Susan Simoneaux | 8/26/2005 8:29:43 PM
Iberville Parish is a large rural area in southeast Louisiana and is divided by the mighty Mississippi River. Iberville consists of 620 square miles and has a population of 30,000 residents. The parish extends south to White Castle, east to St. Gabriel and Carville, through the parish seat of Plaquemine and north to the villages of Grosse Tete, Rosedale and Maringouin. Count Pierre LeMoyne d'Iberville gave the parish its name when he explored the territory on his first trip to the Mississippi River in 1699.
Because of the many chemical industries, Iberville has a strong tax base and many jobs available for its citizens. The parish is also known for its numerous waterways like the Atchafalaya Basin, which is partially located in Iberville Parish. The bayous and the river have played an important part in commerce and transportation. These areas attract sports fishermen, outdoorsmen, tourists and provide a source of revenue for commercial fishermen.
The River Road affords a view of the acres and acres of sugarcane fields, the crop that led to the opulence of the plantation era. Located in the small farming community of White Castle is the parish's only surviving sugar mill, Cora Texas Manufacturing, Inc.
The parish seat is Plaquemine, which is home to the historic Plaquemine Lock, a favorite spot for tourists. The lock, completed in 1909 and operated until the mid-1960s, is now a museum. Plaquemine is nestled in the arms of scenic Bayou Plaquemine, a historic waterway used by early French settlers and traders.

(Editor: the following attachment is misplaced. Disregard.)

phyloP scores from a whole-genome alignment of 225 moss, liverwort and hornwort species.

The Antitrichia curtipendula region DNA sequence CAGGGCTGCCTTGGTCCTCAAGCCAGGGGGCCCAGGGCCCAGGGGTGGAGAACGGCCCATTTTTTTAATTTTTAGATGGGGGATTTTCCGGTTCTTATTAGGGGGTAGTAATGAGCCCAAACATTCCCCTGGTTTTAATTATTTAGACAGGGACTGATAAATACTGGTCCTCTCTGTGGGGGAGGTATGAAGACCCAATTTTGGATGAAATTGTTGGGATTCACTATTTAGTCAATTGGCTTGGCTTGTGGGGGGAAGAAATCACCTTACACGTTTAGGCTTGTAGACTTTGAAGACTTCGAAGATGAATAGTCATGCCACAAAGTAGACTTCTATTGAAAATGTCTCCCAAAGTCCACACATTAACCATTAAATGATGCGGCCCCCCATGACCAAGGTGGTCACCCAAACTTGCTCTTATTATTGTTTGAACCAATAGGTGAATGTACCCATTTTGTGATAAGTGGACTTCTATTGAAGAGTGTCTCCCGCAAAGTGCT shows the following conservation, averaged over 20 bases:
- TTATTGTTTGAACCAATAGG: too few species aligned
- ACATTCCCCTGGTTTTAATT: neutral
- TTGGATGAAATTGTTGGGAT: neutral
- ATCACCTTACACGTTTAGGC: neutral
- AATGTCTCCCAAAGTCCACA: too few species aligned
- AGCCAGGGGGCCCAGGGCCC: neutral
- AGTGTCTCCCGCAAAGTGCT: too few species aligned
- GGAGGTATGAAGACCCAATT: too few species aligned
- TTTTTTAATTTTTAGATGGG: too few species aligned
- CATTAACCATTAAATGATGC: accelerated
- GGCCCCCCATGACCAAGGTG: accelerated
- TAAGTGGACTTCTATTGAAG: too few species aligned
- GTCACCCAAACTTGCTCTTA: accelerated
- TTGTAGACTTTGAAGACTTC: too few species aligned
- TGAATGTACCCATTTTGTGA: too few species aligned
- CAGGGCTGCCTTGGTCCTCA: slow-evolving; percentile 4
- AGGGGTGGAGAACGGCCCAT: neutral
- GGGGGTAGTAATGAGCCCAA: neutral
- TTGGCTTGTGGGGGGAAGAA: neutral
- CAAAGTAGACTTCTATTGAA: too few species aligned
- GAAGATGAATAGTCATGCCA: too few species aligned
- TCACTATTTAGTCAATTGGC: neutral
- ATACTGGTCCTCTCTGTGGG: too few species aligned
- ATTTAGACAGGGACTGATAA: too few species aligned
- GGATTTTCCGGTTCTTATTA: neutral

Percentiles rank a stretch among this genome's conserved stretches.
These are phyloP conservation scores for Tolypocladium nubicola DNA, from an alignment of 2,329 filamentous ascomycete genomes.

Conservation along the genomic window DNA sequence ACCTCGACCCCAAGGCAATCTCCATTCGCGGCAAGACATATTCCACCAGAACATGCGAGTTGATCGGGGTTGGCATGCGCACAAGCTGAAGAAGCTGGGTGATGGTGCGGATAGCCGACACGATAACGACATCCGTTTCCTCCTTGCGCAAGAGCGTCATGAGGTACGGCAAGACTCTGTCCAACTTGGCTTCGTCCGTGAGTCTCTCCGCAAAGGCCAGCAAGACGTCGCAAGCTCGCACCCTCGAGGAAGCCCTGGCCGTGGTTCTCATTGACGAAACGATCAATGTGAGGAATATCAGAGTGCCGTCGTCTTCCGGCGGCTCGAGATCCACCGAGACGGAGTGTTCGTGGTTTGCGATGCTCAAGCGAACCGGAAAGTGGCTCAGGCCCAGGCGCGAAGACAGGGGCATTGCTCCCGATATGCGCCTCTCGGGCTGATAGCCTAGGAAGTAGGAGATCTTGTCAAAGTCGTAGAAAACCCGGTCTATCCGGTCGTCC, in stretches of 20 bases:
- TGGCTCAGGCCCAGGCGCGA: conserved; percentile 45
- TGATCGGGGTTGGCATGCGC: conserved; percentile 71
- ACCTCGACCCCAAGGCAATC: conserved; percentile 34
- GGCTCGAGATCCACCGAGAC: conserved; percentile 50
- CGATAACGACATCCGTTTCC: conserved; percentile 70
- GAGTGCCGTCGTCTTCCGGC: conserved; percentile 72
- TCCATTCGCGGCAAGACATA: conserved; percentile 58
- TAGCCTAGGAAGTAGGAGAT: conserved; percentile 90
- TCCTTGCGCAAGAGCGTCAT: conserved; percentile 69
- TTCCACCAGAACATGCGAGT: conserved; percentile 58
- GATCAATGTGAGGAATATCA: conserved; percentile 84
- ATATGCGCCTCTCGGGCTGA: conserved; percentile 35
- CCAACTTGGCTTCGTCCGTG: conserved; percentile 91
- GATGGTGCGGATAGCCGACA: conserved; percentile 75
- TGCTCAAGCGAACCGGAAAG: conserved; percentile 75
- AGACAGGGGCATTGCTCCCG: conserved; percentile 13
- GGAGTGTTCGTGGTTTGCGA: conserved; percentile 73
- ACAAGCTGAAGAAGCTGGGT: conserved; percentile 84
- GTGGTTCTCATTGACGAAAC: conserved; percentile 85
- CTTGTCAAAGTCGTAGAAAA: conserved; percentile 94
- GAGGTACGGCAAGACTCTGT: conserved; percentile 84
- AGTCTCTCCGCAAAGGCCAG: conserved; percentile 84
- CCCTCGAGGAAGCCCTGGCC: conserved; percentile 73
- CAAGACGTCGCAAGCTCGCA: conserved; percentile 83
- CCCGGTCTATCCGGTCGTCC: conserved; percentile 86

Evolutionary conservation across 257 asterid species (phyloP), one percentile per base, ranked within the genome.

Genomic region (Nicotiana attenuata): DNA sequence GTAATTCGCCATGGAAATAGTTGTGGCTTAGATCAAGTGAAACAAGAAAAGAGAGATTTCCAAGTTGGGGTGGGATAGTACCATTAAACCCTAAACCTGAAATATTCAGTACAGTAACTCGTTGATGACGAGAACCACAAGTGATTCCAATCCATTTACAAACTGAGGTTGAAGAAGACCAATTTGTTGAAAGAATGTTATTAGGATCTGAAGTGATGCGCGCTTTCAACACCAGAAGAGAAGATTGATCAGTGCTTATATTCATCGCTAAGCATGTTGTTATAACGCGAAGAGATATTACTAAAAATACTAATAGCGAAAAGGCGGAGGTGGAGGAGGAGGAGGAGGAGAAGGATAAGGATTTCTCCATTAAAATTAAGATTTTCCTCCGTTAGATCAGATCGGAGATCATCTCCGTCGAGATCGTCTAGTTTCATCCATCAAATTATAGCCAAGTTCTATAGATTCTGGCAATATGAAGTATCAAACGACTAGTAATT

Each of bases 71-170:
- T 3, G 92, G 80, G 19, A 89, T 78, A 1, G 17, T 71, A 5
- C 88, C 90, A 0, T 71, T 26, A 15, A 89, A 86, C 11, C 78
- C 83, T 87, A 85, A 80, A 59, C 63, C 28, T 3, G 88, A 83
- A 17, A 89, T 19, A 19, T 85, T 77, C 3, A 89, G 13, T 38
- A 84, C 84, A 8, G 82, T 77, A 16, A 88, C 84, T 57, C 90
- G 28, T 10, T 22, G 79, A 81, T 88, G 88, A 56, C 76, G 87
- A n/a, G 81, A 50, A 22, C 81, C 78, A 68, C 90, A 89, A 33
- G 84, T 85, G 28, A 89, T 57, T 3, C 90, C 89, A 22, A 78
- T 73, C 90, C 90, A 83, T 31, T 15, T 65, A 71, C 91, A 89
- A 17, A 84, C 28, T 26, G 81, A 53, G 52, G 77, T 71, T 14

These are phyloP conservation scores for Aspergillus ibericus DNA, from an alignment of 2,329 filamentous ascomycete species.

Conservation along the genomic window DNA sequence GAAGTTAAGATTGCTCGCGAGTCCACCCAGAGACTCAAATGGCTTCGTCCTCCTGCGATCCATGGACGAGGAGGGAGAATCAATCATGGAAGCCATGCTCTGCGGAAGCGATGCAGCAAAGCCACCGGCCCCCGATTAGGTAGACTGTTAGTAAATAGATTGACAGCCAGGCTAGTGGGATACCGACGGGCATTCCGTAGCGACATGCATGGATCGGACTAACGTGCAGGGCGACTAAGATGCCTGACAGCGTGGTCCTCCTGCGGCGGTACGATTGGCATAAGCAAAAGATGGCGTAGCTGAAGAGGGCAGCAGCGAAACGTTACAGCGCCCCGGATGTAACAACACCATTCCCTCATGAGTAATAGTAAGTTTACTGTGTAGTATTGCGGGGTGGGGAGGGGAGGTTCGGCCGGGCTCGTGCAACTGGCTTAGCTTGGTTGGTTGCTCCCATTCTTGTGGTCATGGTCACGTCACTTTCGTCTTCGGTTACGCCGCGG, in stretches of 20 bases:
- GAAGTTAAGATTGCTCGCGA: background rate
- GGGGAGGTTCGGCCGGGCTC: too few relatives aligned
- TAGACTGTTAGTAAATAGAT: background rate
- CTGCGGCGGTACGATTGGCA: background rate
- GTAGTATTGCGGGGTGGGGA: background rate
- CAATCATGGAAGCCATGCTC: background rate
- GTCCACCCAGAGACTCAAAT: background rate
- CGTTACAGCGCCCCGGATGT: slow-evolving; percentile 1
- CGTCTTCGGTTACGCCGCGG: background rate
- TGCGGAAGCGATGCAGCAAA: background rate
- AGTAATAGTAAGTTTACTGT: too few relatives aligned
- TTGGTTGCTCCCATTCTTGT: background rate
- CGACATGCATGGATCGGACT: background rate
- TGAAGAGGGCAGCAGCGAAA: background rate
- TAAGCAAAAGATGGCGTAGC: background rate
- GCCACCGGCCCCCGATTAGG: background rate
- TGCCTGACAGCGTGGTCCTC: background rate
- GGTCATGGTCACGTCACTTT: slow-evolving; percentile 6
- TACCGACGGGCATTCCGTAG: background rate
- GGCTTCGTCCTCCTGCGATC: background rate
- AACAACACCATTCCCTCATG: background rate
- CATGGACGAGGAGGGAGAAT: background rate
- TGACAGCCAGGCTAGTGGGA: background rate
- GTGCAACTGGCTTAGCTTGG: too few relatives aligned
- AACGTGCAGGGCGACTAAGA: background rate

Iberville Parish is home to Live Oaks Plantation, built in 1828 and located in Rosedale. This two-story home has a winding stairway from the 20-foot-wide hall to the second floor. About 150 feet from the house stands the fifth largest live oak in the country.
Awe-inspiring Nottoway Plantation, built in 1859, is in White Castle; it is a classic Greek revival structure with 53,000 square feet and some 64 rooms. It features a 65-foot grand white ballroom. This popular tourist attraction can be found on La. 1 just nine miles south of Plaquemine.
Many other treasures await tourists: Quaint Old Turnerville, which lies just across the bayou from Plaquemine Locks; St. John the Evangelist Catholic Church; The Island Golf Course; antique shops; and numerous eateries.
In October, the International Acadian Festival is held in Plaquemine. Other festivals, including country church fairs with an array of good food, music, crafts and games, are also held each year.